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Obama established the Pollinator Health Task Force in 2014 to protect certain pollinators, which includes honeybees. While Africanized killer bees should be addressed appropriately, keep in mind that some desert cities may permit honeybee hives. Indeed, Palm Springs permits backyard bee apiaries with an approved conditional use permit by the City Council. In March 2016, Palm Desert adopted a new ordinance allowing bee apiaries in most residential areas, with the exception of apartments, mobile home parks, and condos with shared open space. Under the Palm Desert ordinance: • A maximum of two beehive colonies will be allowed on lots under 20,000 square feet.
bees? First, you will need to check your association’s governing documents to determine whether beehives are prohibited in your community. If beehives are permitted, is the permitted beehive posing a risk to the members of the association? Typically, unless beehives are permitted or bee removal responsibility is specified in your governing documents, the owner responsible for the maintenance of the object infested with bees would be responsible for bee
• Up to four apiaries can exist on lots 20,000 square feet or larger.
removal. If an adjoining party wall between two homeowners or between an owner and the common area becomes infested, the two owners would typically share the cost of removal. A determination of maintenance responsibilities will be necessary. Keep in mind that maintenance responsibilities will differ depending on whether your association is a condominium, apartment, co-op, or single-family residential community. Sometimes an association’s governing documents are inconclusive regarding maintenance responsibilities. A legal opinion may be necessary to determine who is responsible for the area in question. Who is responsible for bee stings? If an owner maintains a beehive on his property or has reason to know a beehive exists and does nothing to protect the community residents and guests from injury, that owner could be held responsible for any injuries which
• The apiaries will be allowed in back or side yards with a minimum 5-foot setback from all property lines. • Hive entrances must face away from or parallel to adjacent homes. • There must be 6-foot high barriers between adjoining properties. • A water source must be provided at all times as a way to keep bees from traveling to other properties. Because your city may permit bee apiaries, it is important that your association’s governing documents address whether residents in the community will be permitted to maintain beehives. If your documents are silent and your city permits bee apiaries, an association may have difficulty in enforcing removal. Who is responsible to remove the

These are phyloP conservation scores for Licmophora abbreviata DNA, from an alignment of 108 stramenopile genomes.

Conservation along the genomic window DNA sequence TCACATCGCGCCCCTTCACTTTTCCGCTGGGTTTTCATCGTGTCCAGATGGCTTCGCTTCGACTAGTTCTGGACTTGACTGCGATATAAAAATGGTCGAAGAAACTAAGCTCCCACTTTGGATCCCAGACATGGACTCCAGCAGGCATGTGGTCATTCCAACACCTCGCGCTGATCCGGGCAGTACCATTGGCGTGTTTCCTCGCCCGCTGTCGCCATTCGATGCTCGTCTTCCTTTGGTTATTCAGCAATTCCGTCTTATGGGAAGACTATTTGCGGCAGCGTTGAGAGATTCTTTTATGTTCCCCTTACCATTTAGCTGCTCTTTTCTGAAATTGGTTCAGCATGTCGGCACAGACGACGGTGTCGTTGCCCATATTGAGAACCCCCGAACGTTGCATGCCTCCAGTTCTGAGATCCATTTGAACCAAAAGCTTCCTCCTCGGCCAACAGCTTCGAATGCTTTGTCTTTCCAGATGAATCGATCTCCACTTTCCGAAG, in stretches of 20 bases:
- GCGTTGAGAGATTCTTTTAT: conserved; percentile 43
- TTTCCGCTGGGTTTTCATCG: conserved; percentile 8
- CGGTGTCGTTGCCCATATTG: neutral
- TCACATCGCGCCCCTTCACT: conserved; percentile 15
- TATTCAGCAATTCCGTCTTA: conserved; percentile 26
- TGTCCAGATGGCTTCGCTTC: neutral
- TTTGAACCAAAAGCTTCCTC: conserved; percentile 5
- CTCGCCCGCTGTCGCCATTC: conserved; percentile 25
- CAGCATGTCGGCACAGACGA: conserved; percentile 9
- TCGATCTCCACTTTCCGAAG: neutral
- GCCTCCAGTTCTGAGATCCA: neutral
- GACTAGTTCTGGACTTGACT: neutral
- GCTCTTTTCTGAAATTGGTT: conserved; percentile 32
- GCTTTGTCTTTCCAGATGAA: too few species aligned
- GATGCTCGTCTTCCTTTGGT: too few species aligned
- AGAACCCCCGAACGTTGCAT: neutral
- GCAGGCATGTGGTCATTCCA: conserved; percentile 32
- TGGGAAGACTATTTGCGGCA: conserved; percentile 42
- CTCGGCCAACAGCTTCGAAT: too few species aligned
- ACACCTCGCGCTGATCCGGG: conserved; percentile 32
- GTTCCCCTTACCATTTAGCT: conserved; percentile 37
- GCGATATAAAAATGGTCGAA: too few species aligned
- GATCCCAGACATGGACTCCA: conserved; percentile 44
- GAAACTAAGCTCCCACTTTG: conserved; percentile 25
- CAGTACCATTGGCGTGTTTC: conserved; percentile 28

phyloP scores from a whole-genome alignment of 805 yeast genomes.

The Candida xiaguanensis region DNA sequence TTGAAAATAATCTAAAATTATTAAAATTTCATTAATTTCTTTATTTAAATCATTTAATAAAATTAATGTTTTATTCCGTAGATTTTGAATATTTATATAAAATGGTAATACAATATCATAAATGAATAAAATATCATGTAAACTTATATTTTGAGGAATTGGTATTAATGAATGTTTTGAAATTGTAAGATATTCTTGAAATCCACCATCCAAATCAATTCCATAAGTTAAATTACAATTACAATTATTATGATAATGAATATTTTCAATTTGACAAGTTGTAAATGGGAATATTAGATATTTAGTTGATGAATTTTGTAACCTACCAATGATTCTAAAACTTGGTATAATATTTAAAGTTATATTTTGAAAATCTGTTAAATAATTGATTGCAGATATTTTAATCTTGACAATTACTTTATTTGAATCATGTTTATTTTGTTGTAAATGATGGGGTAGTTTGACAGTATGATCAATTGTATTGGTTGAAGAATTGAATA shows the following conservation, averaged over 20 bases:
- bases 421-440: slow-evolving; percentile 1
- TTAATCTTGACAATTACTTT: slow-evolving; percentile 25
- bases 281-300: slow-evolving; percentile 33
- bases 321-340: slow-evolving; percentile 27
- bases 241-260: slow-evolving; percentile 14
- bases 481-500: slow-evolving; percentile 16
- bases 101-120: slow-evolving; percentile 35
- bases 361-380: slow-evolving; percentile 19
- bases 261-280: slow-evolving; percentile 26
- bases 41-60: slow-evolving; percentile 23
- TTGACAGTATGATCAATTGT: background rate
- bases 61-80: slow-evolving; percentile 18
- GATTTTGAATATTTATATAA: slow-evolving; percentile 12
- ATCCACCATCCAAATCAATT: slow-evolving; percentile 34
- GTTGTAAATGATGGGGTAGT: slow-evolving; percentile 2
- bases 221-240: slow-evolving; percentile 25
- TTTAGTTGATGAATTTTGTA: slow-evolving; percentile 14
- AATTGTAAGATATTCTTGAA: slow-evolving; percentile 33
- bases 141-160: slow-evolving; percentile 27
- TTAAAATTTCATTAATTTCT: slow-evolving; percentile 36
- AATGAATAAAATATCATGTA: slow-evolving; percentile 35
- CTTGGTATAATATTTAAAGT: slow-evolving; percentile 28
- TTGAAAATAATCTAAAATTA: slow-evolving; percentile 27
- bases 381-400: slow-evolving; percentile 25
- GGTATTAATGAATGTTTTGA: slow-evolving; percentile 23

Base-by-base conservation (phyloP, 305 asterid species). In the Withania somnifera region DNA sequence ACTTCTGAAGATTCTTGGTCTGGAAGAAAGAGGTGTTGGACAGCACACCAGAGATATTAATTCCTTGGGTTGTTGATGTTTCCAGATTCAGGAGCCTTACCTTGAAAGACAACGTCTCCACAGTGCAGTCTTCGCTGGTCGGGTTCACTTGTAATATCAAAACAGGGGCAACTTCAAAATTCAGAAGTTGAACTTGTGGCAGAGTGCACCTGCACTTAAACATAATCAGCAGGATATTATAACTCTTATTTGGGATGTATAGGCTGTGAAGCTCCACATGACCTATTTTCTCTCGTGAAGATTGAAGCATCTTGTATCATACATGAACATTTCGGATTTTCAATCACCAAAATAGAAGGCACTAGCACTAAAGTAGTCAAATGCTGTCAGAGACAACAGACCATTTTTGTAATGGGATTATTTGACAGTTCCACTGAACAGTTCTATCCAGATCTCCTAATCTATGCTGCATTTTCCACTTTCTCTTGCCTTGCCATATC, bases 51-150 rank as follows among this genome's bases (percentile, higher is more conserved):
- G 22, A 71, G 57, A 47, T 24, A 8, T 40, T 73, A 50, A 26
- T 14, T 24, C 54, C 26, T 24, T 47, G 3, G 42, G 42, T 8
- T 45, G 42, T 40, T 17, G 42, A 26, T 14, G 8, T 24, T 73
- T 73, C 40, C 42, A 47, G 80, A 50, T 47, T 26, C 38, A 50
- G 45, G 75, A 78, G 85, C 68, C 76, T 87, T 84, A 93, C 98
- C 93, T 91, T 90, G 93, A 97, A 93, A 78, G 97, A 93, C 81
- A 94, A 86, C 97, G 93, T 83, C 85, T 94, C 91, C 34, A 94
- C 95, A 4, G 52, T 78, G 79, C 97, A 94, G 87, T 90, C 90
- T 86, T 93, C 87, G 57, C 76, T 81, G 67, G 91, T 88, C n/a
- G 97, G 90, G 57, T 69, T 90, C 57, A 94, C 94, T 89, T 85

"THE OWNER RESPONSIBLE FOR THE MAINTENANCE OF THE OBJECT INFESTED WITH BEES WOULD BE RESPONSIBLE FOR BEE REMOVAL."
result from the bees even if the city permits bee api a ries. Likewise, if a beehive is located in the association’s common area, and the board is aware of the beehive yet does nothing to protect the community residents and guests, the association could be held responsible for any resulting injuries. With the upcoming spring and summer seasons, and increase in the bee population, community associations should review their governing documents and ensure maintenance responsibilities are clearly defined. If maintenance responsibilities are not clear, amending the governing documents or adopting rules and regulations is strongly advised. One Palm Desert community recently adopted rules
"ADOPTING A MAINTENANCE MATRIX MAY HELP CLARIFY ANY MAINTENANCE RESPONSIBILITIES." requiring owners to remove bees within 24 hours notice or the association could remove the bees at the owner’s expense. Adopting a maintenance matrix may help clarify any maintenance responsibilities. If there is any question how bees will be handled in your community, seek legal advice to ensure proper protocols are included in your governing documents. Ultimately you should ask, “will your community bee or not to bee?” Jennifer James, Esq. is an HOA attorney located in the City of Palm Desert and has been providing legal services to common interest communities for more than 14 years. She established her own law practice, Jennifer James Law, in 2014. Ms. James has been actively involved with CAI since 2004. She can be reached at (760) 834-8913 or Jennifer@JenniferJamesLaw.com.